In neat cursive handwriting on lined notebook paper, Melody Williams has filed carefully worded motions and briefs in Lucas County Common Pleas Court.
The Toledo woman is scheduled to be in court today to help select jurors and launch the defense of her one and only client: Herself.
Ms. Williams, 49, is charged with aggravated murder, aggravated arson, aggravated robbery, and two counts of tampering with evidence in the death of L.C. Lyons, Jr., who was found shot to death inside his burned-out Sylvania Township home on July 4, 2011.
While a conviction could land her in prison for life, Ms. Williams has chosen the unconventional method of representing herself — pro se, as it is known in legal terms. It’s a choice that’s not so uncommon with small claims and other civil matters, but it’s highly unusual in criminal cases.
“It’s not advisable,” said Toledo attorney John Thebes, who along with Adrian Cimerman served as “advisory counsel” in 2000 to James Jordan, a Toledoan who chose to represent himself on capital murder charges.
Jordan, who died in prison of kidney failure in 2004, was convicted and sentenced to death for killing an elderly West Toledo couple. During his jury trial before then-Lucas County Common Pleas Judge Ronald Bowman, he made no opening or closing arguments to the jury, and after the guilty verdicts were reached, presented no mitigation evidence to try to dissuade the jury from giving him the death penalty.
Mr. Thebes said it was difficult to be in court to answer Jordan’s questions but not actively participate in the trial. At the same time, he said, he and Mr. Cimerman had to be prepared to take over in the event Jordan decided that he wanted lawyers after all.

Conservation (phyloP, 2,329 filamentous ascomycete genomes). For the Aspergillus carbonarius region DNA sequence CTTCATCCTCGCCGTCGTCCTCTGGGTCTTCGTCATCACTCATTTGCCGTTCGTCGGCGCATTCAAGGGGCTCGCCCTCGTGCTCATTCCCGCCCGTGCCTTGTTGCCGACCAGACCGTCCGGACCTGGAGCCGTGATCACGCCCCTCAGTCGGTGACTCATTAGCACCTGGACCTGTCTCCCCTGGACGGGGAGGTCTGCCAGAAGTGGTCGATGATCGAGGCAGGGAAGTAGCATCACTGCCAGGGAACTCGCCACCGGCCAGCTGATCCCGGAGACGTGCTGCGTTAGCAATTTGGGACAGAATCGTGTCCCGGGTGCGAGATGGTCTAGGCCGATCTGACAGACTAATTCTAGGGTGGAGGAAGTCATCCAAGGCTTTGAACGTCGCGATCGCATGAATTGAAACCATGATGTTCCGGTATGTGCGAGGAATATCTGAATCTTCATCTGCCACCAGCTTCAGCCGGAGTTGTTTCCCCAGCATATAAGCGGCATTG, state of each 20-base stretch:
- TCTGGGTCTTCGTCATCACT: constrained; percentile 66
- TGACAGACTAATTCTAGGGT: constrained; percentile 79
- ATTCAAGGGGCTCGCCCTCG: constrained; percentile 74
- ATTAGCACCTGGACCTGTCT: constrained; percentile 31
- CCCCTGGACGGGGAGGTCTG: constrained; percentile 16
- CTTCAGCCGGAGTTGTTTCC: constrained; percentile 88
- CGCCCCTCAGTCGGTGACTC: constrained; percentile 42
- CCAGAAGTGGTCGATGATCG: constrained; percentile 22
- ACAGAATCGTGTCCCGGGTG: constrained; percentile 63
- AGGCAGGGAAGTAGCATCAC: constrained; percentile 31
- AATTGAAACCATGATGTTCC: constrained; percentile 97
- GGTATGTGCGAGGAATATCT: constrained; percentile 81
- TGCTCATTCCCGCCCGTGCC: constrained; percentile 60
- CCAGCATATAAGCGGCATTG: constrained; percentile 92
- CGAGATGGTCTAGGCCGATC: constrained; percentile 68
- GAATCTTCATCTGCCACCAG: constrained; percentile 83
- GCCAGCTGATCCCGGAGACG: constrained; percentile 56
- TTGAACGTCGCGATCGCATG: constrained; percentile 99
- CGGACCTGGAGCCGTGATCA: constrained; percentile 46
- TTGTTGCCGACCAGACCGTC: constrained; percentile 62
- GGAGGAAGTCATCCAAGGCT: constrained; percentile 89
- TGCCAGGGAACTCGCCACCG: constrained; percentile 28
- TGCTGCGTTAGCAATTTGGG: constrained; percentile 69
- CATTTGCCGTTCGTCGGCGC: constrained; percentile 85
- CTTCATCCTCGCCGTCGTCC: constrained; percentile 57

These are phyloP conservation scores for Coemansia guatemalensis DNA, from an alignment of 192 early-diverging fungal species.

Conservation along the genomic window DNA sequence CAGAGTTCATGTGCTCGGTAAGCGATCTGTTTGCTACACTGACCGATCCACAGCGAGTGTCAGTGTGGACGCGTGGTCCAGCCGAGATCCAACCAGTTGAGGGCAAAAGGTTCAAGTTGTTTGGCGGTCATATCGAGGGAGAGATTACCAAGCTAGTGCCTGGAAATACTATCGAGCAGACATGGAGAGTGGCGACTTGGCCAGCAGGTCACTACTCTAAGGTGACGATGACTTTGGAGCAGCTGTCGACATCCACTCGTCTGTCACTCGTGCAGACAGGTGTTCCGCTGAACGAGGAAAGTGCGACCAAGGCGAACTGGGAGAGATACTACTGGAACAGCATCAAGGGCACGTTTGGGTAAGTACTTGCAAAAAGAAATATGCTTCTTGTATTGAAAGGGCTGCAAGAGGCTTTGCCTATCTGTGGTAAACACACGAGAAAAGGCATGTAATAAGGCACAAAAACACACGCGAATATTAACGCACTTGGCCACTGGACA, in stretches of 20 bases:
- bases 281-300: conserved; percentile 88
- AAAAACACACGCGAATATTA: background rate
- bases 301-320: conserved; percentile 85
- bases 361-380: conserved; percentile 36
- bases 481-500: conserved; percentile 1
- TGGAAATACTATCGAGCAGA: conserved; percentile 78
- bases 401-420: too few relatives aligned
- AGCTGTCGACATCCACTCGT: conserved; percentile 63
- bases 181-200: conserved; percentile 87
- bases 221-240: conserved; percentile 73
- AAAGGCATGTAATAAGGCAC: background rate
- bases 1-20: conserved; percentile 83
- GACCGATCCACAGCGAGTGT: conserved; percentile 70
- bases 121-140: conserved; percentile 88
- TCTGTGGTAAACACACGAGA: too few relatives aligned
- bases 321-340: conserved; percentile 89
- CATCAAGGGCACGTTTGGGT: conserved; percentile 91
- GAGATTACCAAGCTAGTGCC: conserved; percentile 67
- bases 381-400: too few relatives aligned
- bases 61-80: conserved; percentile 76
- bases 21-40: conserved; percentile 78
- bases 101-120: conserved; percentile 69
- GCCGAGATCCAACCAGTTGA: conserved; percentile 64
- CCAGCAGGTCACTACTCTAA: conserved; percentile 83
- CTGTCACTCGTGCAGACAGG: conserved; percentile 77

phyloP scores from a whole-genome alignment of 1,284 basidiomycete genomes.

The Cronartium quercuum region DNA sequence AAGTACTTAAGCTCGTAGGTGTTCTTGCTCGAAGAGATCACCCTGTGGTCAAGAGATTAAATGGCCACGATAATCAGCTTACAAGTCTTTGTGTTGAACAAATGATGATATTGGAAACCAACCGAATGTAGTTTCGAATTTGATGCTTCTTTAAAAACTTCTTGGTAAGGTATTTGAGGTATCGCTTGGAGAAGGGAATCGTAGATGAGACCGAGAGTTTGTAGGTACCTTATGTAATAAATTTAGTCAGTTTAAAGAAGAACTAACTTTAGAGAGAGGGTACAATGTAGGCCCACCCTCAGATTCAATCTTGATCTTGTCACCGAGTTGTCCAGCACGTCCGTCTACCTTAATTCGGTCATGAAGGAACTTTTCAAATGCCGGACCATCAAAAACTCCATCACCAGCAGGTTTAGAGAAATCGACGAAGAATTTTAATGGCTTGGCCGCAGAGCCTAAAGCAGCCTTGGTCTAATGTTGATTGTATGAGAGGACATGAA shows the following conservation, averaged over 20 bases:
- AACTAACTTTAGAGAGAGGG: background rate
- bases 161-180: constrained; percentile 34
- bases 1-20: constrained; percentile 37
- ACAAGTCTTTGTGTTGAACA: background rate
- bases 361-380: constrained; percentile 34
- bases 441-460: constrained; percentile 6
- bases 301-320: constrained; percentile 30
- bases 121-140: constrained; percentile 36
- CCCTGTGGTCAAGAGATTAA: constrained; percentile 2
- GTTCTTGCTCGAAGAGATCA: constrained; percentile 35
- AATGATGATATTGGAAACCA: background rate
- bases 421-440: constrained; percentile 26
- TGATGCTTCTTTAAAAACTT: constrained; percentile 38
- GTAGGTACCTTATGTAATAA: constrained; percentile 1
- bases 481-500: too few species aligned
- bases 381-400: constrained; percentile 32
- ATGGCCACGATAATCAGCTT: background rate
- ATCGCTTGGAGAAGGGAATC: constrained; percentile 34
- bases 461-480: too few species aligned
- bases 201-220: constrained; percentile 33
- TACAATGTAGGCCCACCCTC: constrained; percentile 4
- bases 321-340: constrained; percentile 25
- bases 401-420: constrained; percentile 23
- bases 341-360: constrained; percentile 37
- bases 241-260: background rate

“It’s a very difficult process in that it takes everybody out of their comfort zone — judge and prosecutor and standby counsel,” he said. “It’s a situation nobody likes to be in, especially in a capital case.”
Mr. Thebes said he has no way of knowing if Jordan’s outcome might have been different, though he prefers to think two experienced lawyers at least might have saved him from the death sentence.
Attorney Pete Rost of Toledo, who was initially appointed to defend Ms. Williams, said her decision to go it alone is “ill-advised,” but her right all the same.
“Once someone enters into a trial, with or without a lawyer, a lot of things apply — rules of evidence, rules of procedure,” he said. “… Just because she doesn’t have a lawyer doesn’t mean she won’t be held to the same legal standard by the court, which is why people hire lawyers.”
Judge Ruth Ann Franks appointed Toledo attorney Don Cameron to serve as advisory counsel for Ms. Williams. Mr. Cameron said it’s his first time during a nearly 33-year legal career to act in this capacity.
“I am not her attorney,” he said. “I’m acting like an attorney only in the fact that I’m keeping things in confidence. Our communications are in confidence. … If she asks me questions, I can answer them. I can do that.”
Toledo attorney Merle Dech has served as advisory counsel both in common pleas and federal courts for pro se defendants. Pro se clients, he said, have to ask for help from advisory counsel; lawyers can’t go to them and tell them what to do.
“You are on standby,” Mr. Dech said, also noting the need to be ready to take over: “I took notes throughout the trial. I was ready. I could have tried the case. That’s how you have to treat it.”
Contact Jennifer Feehan at: firstname.lastname@example.org or 419-213-2134.
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